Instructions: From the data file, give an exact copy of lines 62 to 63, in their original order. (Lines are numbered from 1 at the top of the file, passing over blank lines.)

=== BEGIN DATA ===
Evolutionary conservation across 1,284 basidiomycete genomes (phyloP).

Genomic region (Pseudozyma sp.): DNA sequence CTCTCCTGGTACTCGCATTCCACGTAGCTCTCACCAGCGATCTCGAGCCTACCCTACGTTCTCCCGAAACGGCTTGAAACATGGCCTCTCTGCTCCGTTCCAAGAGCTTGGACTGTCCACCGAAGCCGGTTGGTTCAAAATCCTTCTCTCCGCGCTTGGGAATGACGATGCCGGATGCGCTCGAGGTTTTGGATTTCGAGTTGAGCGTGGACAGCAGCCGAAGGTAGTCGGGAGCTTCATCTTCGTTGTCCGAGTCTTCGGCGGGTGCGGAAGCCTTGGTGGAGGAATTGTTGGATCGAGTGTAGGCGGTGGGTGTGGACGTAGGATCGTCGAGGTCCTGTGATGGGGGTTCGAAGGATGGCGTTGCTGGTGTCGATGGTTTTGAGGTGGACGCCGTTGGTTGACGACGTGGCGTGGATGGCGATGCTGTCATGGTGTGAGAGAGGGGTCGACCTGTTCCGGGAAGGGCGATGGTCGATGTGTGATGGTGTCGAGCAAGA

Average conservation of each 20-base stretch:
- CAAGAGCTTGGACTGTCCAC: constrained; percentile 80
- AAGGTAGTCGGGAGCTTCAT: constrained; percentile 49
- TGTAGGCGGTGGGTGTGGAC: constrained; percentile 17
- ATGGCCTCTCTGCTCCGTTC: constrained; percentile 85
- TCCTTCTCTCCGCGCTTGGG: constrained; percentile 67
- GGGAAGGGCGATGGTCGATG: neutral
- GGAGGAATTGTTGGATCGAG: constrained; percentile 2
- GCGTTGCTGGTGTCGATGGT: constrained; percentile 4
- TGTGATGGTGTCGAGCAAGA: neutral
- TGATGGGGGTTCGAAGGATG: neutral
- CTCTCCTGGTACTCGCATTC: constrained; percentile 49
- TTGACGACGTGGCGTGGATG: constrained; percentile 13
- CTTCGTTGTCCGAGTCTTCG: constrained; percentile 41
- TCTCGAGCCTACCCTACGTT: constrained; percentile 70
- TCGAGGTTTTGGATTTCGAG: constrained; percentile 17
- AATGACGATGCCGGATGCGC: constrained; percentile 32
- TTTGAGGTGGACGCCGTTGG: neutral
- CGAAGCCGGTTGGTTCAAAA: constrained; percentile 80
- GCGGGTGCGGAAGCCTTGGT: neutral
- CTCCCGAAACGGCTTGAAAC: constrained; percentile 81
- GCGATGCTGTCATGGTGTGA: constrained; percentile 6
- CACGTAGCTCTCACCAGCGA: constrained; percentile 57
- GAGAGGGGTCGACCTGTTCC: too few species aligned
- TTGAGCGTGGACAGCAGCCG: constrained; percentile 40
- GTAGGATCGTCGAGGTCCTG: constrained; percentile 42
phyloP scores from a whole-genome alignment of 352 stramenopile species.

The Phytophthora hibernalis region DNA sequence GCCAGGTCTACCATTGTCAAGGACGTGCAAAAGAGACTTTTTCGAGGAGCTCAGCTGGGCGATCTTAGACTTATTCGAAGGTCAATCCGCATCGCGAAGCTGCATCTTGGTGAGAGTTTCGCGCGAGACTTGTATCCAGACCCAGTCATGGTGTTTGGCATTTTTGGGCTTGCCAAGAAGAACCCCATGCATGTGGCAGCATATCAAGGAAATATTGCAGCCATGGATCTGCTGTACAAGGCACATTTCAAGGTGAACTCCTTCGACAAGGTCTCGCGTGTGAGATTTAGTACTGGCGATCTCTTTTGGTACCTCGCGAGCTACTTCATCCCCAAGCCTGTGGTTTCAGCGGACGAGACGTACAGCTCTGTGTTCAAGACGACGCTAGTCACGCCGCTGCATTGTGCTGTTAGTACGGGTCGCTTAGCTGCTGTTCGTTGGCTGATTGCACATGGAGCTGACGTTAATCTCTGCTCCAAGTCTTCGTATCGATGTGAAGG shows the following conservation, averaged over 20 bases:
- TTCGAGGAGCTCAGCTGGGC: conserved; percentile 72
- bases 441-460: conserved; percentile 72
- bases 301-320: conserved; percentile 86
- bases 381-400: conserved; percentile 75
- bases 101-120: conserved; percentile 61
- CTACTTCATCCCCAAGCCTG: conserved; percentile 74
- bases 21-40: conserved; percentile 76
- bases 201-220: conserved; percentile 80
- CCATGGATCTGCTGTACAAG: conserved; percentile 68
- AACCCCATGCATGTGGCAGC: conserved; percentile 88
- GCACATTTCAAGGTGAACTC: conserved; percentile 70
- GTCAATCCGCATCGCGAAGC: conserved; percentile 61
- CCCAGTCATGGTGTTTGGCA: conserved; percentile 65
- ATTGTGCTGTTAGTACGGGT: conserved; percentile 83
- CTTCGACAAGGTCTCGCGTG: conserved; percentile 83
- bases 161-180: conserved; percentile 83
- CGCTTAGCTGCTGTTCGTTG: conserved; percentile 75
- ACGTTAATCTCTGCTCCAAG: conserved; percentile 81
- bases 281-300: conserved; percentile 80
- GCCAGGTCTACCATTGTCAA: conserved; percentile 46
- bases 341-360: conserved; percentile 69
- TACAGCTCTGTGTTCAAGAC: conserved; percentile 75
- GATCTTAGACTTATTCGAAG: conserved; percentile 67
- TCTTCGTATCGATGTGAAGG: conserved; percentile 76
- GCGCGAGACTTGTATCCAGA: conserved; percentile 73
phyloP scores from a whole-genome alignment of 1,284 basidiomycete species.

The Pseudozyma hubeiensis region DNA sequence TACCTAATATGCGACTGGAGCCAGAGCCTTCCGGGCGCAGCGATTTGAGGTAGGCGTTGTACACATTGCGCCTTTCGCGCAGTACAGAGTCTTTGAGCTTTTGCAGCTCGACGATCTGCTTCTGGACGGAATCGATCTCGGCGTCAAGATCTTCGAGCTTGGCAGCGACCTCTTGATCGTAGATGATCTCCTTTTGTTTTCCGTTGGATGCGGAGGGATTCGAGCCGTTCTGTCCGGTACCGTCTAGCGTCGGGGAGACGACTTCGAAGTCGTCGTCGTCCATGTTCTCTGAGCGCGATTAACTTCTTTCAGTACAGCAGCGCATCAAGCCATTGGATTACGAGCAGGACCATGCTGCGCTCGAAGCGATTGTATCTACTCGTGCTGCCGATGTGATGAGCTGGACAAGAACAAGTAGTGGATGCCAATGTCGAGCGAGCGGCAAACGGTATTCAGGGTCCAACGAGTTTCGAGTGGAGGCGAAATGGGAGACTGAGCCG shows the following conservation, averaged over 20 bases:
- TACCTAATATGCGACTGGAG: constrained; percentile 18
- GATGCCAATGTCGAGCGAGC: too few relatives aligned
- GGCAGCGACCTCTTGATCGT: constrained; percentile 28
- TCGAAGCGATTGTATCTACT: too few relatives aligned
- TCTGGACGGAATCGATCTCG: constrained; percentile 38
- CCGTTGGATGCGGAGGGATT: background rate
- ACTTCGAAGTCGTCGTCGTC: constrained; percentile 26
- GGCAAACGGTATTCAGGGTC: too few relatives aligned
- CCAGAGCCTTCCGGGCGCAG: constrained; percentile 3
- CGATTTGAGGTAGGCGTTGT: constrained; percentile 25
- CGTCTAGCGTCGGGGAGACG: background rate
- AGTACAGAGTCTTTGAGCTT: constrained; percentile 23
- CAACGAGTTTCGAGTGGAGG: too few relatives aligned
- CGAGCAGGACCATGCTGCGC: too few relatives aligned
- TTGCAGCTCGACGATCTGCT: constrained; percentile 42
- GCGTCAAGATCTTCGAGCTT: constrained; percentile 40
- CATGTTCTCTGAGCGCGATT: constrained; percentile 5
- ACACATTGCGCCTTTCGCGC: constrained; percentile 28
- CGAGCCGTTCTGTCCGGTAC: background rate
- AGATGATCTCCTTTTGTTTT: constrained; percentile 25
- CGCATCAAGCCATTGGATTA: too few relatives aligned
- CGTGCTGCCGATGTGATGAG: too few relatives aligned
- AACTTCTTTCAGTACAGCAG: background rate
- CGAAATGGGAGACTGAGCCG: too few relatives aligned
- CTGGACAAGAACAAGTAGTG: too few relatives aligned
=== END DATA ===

- TCTGGACGGAATCGATCTCG: constrained; percentile 38
- CCGTTGGATGCGGAGGGATT: background rate